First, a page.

Ronald Reagan picture

Interview With Reporters on Domestic and Foreign Policy Issues

December 23, 1983

Administration's Accomplishments in 1983

Q. Looking back over the past year, what do you think you did wrong, and what would you have done differently?

The President. Well, I think there are always things that you'll think you did wrong. But I think, basically, we have continued on the path that we set in 1981. The progress that we've made economically is apparent. It is the first time in many years that we've had a recovery from a recession in which not only is industrial—well, let's say just productivity—increasing, personal earnings increasing, inflation and unemployment both going down—all of these things happening at the same time. This hasn't happened in a recovery for many, many years, which makes me believe we are on a firm footing and have laid a foundation for a solid recovery. That part is won.

There are things—if you say what should we have done differently?—well, there are things. In trying to negotiate bipartisan agreements on some of these, you look back and think, well, maybe if we'd worked harder in one direction or another we might have gotten more cooperation in our need to reduce government spending.

On the international scene, I think that our continued buildup of our strength has changed international relations a great deal. I don't think without that we would have had the beginning negotiations that we've had with regard to reduction of nuclear weapons, both the INF and the START talks. I think it is due to that.

I think we've got a finer relationship than we've had for a long time with our own friends and allies. This is particularly true in the efforts that we've made in Asia, as well as our longtime friends in Europe.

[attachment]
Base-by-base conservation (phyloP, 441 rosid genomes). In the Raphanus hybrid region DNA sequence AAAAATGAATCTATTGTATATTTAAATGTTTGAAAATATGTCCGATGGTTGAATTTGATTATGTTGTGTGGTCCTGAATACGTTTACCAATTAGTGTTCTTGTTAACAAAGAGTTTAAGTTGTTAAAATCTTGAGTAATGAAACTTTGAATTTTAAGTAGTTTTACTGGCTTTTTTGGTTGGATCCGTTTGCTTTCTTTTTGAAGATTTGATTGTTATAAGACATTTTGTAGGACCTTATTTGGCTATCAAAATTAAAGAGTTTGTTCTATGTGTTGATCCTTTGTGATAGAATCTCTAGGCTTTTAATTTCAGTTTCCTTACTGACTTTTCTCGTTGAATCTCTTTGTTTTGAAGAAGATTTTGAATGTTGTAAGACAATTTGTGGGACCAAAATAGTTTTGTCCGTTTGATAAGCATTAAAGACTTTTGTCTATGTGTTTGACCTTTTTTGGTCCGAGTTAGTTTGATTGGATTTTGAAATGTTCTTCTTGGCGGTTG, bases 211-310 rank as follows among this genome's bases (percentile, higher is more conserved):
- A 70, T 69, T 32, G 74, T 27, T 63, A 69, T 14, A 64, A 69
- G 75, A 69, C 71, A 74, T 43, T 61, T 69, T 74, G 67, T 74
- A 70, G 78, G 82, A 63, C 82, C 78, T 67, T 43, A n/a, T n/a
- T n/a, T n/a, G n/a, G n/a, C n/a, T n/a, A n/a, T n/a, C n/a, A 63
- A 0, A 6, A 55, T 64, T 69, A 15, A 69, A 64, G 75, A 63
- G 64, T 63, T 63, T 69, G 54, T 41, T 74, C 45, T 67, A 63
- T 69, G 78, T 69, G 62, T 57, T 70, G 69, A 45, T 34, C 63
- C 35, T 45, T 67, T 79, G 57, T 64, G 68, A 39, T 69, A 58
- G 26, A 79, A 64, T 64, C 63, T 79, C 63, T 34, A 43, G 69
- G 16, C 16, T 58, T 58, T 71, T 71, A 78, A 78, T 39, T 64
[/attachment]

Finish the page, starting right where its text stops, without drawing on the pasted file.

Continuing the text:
So, all in all, I think that there has been progress. But it is a foundation laid for more progress.

Q. If I could just—but surely—was there anything you went back at the end of the day and said, "Oh, darn, I really"—you know—"that didn't work right, we should have done it." Is there any one thing that you can pick out?

The President. Oh, well, I probably could get incensed about—but this was before 1983, earlier than that—going for the tax bill on the assumption that we'd been promised about $3 in reductions in spending for every dollar of tax revenue, and we have never seen the $3 in reduced spending.

The Middle East

Q. Mr. President, do you think the new rapprochement between Arafat and Mubarak now opens the way as a breakthrough for the possibility of your peace plan getting moving and Hussein taking part?

The President. Well, Helen, I'm always a little leery about saying a breakthrough, but I do think this: We are optimistic about this because if you look at the relationship there and the two countries—or the two peoples that were involved, Mubarak is the head of state of the one country in the Arab world that has gone forward and has a peace treaty with Israel. We're hopeful that the peace process will bring about more Arab nations making their peace with Israel.

Obviously, a part of that process depends on a fair and just settlement of the Palestinian question. And Arafat has, in the past, has been one who has refused to recognize Israel's right to exist as a nation. But the fact that earlier, and before this split in the PLO ranks, he had begun to discuss with King Hussein negotiations and participating in those negotiations on behalf of the Palestinians-then that broke down with the split in the Palestinian movement.

Now I think that what President Mubarak is doing is talking to him about returning to where he was earlier, making contact with King Hussein, and getting those peace negotiations, our peace proposal, underway again.

Q. Do you think there's a good chance? The President. Yes, I do. I really do, because we had believed that a settlement in Lebanon had to precede going further with that. I don't think that's necessarily true now. I think enough progress has been made there that we can go forward with the peace movement.

Q. May I follow up, Mr. President? Israel has denounced the talks between Arafat and President Mubarak, saying it was a pure violation of the Camp David agreements. Would you respond to that?

The President. Well, I don't think it was a violation. I can understand their feelings in view of the recent tragedy in Jerusalem, and the group taking credit for that claimed to be a PLO group and all. But at the same time, I think as they look at this a little more clearly, they will see that Mubarak, based on the experience of Egypt and its willingness to go forward for peace, is simply trying to persuade others to change their thinking.